Ohm's Law

Ohm’s Law

Ohm’s Law is probably one of the most well-known laws in electricity and physics. For students in electronics, Ohm’s law is as important as Einstein’s Relativity equation (E = mc²) is for physicists.

George Simon Ohm, a German physicist, derived a relationship between electric current and potential difference in 1828 and this came to be known as Ohms’s Law. So, let us look at the law and why is it this important.

What is Ohm’s Law?

Ohm’s Law states that the current flowing through a conductor is directly proportional to the potential difference applied across its ends, provided the temperature and other physical conditions remain unchanged. Mathematically it can be represented as,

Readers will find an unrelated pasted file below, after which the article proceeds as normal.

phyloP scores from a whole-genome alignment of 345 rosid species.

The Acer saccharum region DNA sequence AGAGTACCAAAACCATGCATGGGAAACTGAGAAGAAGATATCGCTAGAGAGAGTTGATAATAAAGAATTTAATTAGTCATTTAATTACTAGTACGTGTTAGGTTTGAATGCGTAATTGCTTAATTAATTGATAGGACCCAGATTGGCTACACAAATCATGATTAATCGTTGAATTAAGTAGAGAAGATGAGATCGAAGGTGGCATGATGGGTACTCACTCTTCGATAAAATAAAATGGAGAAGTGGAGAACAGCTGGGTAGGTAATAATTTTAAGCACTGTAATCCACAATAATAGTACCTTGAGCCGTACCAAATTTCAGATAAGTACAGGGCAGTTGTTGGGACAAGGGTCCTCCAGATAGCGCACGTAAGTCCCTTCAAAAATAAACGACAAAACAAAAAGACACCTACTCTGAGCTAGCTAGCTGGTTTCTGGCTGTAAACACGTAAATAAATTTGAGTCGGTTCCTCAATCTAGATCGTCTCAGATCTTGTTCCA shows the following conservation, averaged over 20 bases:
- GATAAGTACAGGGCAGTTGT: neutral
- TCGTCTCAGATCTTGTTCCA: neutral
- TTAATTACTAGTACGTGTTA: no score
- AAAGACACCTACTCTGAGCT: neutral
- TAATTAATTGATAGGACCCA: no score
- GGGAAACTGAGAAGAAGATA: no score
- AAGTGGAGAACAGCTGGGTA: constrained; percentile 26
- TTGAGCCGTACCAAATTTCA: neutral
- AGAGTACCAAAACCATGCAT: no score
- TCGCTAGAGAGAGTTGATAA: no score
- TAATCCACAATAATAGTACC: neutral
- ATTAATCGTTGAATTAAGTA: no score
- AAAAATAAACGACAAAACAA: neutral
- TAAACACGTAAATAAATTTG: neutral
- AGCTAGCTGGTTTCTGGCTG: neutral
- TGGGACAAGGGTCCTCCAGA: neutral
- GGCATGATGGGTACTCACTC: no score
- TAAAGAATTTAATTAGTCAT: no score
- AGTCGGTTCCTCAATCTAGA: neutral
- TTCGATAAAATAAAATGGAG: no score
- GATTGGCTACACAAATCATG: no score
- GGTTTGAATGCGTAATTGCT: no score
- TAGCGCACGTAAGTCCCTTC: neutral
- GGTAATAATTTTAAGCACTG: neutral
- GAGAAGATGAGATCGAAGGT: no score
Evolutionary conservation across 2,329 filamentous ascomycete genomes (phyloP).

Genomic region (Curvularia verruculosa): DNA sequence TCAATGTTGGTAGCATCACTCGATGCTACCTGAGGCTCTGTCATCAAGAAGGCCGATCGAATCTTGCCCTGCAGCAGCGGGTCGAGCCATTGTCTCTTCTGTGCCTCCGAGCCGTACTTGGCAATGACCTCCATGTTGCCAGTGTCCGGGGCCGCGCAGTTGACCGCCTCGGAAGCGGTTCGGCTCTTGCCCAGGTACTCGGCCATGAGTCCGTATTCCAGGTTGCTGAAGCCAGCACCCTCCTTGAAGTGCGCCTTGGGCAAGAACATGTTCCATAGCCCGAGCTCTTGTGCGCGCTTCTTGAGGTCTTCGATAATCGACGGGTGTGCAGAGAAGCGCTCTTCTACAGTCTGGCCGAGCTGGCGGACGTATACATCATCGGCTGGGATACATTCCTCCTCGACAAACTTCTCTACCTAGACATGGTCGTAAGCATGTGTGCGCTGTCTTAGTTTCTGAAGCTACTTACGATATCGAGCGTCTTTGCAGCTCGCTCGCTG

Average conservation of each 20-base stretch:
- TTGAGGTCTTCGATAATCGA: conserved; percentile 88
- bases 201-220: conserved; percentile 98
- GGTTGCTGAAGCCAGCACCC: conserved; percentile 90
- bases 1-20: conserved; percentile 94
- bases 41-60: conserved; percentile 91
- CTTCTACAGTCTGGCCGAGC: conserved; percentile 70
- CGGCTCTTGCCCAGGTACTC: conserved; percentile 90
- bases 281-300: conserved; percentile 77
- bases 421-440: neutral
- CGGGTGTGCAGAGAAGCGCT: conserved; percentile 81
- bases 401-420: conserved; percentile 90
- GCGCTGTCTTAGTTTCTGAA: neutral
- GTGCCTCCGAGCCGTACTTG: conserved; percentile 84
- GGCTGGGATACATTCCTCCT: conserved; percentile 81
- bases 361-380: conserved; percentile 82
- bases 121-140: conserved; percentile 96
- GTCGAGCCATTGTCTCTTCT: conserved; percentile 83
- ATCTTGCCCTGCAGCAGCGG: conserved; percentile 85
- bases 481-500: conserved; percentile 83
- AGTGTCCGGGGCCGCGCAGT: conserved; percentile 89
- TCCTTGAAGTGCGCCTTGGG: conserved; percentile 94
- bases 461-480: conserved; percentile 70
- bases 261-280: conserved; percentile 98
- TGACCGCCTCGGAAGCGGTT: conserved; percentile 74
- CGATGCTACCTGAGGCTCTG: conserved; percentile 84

V ∝ I

V = IR

V is the potential difference (volts(V))
I is the current (Amperes)
R is the resistance(Ohms)

Ohms Law Graph


There are a lot of applications of Ohm’s law and a lot of them can be seen daily life as well. Let us look at few of them

  1. The fan regulators is a good example of a daily life object which uses this law
  2. In mainly dc ammeter and other dc measuring instruments shunt is used to divert current. The law is used in this as well.
  3. It is also used to maintain the desired voltage drop across the electronic components.
  4. In theory, Ohm’s law is used to derive a lot of other laws including Joule’s Law of Heating

The list goes on.


As every theory and every law has some limitations or drawbacks, even Ohm’s law also have some

  1. This law is applicable for metals only and that too at a constant temperature only.
  2. It is not applicable for semiconductors devices like diodes, transistors, etc, and insulators.
  3. The change in other physical conditions like pressure etc also can make the law to fail
An Experiment To Prove the Law

So, that was a glimpse of this important law with some basic information.

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